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The Economics of Productivity

Published January 10, 2012

There are massive, non-linear differences in productivity between people. This is best exemplified by the following law: 

Half the output produced by a particular enterprise is produced by the square root of the number of people employed by that enterprise.

For example, 3 out of 9 people employed in a small enterprise do half the work. More surprising, however, is that 30 out of 900 do half the work in a medium enterprise. Amazingly, 100 out of 10,000 do half the work in a large business. This has to be regarded as one of the most disconcerting and disruptive discoveries of the twentieth century.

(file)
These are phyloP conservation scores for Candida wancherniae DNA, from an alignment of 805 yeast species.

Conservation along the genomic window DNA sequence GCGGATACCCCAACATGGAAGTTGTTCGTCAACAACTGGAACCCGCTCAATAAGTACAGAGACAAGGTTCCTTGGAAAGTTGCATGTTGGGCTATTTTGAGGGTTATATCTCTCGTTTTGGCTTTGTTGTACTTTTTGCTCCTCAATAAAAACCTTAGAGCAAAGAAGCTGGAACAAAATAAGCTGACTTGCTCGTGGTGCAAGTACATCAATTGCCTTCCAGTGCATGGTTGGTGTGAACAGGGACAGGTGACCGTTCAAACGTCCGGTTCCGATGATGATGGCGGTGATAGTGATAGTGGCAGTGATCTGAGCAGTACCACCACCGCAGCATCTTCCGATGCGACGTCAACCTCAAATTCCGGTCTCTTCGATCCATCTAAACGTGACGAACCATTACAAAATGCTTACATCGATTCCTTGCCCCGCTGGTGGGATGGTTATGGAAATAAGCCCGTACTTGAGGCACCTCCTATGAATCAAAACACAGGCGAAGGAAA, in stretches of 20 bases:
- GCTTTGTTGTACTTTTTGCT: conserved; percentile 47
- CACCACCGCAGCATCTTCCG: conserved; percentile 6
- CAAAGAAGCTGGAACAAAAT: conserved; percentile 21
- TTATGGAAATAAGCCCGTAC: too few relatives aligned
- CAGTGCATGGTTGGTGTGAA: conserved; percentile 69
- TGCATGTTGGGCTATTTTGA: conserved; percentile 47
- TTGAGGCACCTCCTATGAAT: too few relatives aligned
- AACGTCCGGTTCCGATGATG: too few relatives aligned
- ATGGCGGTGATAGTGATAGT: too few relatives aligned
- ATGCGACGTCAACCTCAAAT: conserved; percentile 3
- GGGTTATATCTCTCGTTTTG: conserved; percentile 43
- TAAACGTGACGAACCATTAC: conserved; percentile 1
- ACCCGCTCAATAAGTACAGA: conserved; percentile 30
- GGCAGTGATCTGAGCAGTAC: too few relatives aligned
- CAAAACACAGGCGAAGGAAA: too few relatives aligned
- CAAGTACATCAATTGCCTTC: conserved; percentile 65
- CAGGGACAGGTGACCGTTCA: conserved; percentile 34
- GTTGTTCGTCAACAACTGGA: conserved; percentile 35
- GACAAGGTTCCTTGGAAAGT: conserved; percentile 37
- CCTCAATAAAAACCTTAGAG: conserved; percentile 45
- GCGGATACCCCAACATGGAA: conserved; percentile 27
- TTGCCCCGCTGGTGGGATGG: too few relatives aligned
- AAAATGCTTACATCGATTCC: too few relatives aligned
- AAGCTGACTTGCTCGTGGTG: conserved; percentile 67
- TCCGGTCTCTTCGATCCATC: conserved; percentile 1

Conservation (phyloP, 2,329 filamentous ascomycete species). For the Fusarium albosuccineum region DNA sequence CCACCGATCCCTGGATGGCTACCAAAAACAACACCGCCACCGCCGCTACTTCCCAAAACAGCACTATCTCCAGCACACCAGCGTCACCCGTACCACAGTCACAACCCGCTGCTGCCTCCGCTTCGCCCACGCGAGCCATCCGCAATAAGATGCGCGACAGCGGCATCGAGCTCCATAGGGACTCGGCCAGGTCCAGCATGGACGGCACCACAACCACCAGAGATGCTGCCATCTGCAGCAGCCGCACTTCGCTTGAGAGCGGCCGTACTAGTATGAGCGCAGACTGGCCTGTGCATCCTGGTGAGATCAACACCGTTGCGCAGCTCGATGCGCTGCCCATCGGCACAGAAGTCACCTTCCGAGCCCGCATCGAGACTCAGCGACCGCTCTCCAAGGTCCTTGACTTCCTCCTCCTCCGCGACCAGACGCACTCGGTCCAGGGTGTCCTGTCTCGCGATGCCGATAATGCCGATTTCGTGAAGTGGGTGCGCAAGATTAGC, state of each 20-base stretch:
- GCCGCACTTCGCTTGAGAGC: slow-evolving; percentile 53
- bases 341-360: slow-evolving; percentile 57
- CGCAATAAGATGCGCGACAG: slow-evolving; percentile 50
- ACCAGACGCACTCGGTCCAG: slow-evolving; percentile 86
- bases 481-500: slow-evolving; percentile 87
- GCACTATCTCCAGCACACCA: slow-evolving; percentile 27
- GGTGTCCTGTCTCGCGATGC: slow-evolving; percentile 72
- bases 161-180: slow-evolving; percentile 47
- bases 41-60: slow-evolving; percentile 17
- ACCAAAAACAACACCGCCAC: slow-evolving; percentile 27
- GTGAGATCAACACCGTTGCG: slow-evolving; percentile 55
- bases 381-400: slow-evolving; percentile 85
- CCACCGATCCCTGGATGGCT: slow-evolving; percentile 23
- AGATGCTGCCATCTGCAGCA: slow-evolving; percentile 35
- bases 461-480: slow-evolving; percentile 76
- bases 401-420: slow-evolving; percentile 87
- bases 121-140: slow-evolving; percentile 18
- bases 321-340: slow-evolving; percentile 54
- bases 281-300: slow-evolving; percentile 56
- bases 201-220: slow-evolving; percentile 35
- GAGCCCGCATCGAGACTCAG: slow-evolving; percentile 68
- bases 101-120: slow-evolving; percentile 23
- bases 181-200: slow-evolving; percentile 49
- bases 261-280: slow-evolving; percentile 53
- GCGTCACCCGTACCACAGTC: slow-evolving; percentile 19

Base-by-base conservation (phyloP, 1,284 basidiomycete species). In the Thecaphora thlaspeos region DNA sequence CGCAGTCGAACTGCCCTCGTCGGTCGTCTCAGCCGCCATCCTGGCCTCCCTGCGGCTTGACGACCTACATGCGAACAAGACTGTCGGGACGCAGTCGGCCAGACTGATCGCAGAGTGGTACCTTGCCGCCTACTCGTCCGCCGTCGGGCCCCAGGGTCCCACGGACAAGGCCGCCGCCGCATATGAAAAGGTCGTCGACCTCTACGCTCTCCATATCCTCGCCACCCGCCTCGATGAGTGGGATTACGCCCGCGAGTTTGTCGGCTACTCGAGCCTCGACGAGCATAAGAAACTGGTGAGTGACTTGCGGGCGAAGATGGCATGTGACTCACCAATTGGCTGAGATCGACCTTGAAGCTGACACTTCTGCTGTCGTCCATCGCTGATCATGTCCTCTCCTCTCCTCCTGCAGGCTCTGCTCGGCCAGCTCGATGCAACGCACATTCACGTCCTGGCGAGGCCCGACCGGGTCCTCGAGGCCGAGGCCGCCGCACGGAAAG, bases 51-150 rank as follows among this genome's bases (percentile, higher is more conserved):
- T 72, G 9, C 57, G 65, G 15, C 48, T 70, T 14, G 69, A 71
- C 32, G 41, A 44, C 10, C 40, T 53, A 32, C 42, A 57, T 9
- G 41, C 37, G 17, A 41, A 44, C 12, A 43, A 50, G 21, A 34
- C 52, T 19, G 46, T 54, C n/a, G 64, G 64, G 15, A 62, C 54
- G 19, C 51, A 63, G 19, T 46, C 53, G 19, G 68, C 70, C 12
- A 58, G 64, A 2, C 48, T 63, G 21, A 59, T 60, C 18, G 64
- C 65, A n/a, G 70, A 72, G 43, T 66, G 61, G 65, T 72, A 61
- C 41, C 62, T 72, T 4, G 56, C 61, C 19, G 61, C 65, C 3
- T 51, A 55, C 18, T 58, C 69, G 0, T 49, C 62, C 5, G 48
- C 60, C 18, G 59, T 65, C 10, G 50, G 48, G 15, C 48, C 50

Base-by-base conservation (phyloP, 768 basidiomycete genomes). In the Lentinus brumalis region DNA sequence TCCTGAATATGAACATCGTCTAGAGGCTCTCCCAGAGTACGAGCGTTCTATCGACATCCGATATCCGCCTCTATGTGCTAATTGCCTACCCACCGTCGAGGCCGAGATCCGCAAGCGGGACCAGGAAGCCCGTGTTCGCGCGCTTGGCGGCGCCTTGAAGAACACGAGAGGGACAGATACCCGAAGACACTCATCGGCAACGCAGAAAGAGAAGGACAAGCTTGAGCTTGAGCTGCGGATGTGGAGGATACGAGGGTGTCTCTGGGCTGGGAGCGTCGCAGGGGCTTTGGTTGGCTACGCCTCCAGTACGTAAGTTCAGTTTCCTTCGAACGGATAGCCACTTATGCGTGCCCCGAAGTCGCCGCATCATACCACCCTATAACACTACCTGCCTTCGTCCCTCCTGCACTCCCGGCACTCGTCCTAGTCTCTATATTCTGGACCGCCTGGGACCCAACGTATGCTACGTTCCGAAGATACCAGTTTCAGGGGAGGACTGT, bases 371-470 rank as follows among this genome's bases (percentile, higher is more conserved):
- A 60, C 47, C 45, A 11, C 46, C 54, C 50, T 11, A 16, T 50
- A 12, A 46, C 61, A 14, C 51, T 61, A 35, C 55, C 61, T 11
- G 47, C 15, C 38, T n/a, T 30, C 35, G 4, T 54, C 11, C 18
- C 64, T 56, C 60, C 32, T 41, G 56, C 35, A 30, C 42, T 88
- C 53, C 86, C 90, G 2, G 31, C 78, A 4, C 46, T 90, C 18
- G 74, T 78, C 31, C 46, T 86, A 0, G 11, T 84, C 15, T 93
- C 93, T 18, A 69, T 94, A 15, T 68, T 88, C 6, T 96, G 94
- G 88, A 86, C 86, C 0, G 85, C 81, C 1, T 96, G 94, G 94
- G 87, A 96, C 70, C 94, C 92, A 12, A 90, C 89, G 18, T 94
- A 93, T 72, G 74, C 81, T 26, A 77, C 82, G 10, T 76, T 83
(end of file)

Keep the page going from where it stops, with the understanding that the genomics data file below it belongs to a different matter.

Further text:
This means:

1. It is critical to select people in the productive minority, particularly as an enterprise expands.

2. As businesses grow, incompetence increases exponentially, while competence increases linearly.

3. Those who have, get more, while those who do not have, get less. Among economists, this is known as the Matthew principle. The Matthew principle, with regards to capital, ensures that 1% of the population control the majority of the economic assets, and that it is very difficult to mitigate against that distribution.

4. Even small improvements in predictive accuracy in hiring, placement and promotion have disproportionately immense returns, because of the non-linear effects of individual competence.

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